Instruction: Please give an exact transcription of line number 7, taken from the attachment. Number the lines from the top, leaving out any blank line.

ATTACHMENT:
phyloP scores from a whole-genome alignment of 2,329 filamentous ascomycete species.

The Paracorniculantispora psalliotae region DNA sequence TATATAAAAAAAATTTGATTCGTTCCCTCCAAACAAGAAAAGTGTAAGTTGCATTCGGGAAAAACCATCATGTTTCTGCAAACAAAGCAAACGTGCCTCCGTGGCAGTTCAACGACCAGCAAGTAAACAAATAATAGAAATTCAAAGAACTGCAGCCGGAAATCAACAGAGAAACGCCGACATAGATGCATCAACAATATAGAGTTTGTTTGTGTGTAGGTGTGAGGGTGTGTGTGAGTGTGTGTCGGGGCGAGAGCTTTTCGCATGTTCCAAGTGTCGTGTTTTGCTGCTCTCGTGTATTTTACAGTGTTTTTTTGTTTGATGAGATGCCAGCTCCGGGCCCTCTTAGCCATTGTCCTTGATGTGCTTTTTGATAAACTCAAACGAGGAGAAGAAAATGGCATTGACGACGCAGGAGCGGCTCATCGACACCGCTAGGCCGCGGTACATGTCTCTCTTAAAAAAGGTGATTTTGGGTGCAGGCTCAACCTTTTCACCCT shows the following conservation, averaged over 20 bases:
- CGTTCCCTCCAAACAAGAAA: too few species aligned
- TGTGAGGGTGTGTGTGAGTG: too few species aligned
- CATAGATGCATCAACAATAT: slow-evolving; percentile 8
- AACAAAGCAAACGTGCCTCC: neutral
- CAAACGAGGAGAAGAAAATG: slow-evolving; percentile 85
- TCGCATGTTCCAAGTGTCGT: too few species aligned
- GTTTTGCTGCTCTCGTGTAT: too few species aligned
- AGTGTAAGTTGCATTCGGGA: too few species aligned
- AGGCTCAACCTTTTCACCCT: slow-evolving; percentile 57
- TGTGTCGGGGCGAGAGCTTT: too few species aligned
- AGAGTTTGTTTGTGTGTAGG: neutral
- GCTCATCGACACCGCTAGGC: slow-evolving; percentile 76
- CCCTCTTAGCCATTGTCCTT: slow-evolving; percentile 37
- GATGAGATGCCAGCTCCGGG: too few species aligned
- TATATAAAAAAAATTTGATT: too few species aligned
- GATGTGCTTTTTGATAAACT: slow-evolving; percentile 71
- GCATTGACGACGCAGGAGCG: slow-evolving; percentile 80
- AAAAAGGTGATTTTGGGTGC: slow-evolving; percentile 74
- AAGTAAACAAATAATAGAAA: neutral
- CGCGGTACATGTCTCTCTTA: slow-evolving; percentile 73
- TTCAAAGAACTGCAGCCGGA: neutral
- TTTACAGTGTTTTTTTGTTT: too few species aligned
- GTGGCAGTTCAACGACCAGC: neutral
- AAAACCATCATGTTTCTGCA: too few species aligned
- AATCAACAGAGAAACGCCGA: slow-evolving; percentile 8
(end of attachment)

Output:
- CAAACGAGGAGAAGAAAATG: slow-evolving; percentile 85